Francis Densmore was an ethnomusicologist working in the early 20th century to try and save American Indian music which she thought was going extinct. We criticize Densmore’s ethnographies of American Indian music because it uses Western musical notation and form, as well as statistics, to try and describe music which it does not reflect accurately. Native musics cannot be accurately represented by Western standards because the songs were not, in the slightest, based on Western musical practices.
So the question arises: how can we more accurately describe Native American musicking? How do we more accurately describe any historical practice that has been put through a process of Westernization? As practitioners of Western musical notation, form, and math ourselves, we may be at a loss for how to represent music, or any of the aforementioned “historical practices” we wish to learn more about or preserve in a way that is true to the culture from which it came without imparting our unconscious bias, embedded in the way that we learn, onto the culture of another. We must do this not for the mere respect of peoples whom the majority of Americans owe our stolen land, but because we must provide more accurate information based of the findings of people like Densmore. We could not do the work we do without the information that she and others like her have gathered, and at the same time we must make this data more accurately represent the history of the culture from which it came, in a way in which we can understand, if we truly believe in the pursuit of the truth.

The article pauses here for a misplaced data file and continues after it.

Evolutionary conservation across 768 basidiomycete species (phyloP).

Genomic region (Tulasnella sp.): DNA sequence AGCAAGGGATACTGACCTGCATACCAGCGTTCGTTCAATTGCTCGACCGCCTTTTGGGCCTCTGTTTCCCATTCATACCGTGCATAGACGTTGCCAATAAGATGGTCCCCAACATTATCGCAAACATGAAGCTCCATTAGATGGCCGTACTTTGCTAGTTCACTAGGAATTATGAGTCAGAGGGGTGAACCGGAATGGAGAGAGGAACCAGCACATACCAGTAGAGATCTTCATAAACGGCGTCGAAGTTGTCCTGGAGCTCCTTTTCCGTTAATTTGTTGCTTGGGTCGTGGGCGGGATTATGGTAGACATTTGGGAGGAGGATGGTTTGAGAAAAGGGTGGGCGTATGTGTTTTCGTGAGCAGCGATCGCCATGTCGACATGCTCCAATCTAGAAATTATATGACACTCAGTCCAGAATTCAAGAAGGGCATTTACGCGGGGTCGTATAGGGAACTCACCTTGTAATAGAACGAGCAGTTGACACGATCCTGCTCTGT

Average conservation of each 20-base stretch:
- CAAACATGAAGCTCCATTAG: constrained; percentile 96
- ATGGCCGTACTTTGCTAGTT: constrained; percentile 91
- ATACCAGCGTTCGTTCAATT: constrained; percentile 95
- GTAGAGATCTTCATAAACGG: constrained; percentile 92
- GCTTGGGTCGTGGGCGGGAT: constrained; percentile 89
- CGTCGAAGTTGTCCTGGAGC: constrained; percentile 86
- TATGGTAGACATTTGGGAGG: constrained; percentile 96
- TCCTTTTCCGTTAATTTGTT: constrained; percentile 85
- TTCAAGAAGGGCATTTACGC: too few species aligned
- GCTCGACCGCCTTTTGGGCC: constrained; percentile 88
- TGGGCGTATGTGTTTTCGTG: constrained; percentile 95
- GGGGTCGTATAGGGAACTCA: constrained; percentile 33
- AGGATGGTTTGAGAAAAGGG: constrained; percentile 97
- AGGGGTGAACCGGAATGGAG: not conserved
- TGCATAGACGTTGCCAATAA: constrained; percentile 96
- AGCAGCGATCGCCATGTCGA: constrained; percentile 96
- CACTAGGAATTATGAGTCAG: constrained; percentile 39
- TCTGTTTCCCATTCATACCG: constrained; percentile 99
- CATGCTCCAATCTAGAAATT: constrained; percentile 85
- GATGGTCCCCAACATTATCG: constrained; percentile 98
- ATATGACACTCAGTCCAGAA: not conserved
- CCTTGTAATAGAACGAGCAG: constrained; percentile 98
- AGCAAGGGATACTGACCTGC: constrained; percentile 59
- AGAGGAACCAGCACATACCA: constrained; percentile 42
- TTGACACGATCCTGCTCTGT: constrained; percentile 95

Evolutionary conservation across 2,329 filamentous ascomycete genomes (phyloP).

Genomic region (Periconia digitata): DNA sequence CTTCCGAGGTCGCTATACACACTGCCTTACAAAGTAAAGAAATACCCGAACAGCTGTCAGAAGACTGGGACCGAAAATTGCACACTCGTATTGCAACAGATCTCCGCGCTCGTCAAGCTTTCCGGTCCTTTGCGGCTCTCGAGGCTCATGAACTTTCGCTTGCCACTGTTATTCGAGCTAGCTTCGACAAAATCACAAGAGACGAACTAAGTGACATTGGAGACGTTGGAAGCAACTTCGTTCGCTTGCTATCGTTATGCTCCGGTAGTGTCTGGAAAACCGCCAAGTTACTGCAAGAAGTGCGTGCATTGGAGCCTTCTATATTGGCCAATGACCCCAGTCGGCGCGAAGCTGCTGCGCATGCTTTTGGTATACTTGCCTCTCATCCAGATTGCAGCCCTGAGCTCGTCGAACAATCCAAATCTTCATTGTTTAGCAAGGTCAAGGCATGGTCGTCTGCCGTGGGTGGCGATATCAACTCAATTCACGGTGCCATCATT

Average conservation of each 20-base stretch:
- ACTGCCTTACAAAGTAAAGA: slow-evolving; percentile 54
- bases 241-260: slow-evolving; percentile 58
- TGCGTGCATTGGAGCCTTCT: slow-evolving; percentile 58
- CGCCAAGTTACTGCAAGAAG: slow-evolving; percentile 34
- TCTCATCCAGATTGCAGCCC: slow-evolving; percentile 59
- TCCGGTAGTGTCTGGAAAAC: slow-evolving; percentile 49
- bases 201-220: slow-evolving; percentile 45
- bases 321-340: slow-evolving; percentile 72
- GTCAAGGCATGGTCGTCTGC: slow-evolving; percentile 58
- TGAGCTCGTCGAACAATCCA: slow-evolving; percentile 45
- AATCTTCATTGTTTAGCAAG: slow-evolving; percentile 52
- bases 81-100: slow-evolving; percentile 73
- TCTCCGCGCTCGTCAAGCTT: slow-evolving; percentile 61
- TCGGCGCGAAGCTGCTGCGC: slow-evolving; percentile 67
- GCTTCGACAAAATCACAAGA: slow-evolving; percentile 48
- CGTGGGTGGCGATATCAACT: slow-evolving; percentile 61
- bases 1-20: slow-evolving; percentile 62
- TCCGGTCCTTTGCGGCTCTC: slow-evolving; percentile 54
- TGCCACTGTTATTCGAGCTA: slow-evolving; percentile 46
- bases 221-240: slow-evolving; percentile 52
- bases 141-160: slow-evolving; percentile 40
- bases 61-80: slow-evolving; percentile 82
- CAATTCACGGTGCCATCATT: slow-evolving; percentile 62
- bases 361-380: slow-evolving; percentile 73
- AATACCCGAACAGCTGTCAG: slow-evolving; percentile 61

So, how do we more accurately describe and learn about American Indian music, given that using Western notation does not accurately reflect these cultures? Furthermore, to expand (and with the aim of avoiding generalizations), this goes for the music of individual tribes as well as American Indian music on the whole as well as any music for which Western music does not accurately represent.
If we choose to avoid Western methods, then what should we use? The first thing that comes to mind would be to use the methods which Native Americans themselves use to learn, teach, and depict their music. Pow-wow, for example, is a way in which members of certain tribes pass along information through generations.
Another method that Native Americans use to depict their music is through pictographs.
By learning what we are able from a certain culture’s portrayal or demonstration of their own art, we can create scholarship about a different culture while avoiding shoehorning their customs into the dimensions of another. While it may not seem like we can glean much from pictographs, or maybe even pow-wows at first, opening our minds to different expressions of art and culture immerses us more deeply in the lives of other people. It is necessary to go through this process of experiential learning in order to give the correct context for what we discover, not only because it greatly reduces the chances of Westernizing something that is not but also to come to more accurate conclusions.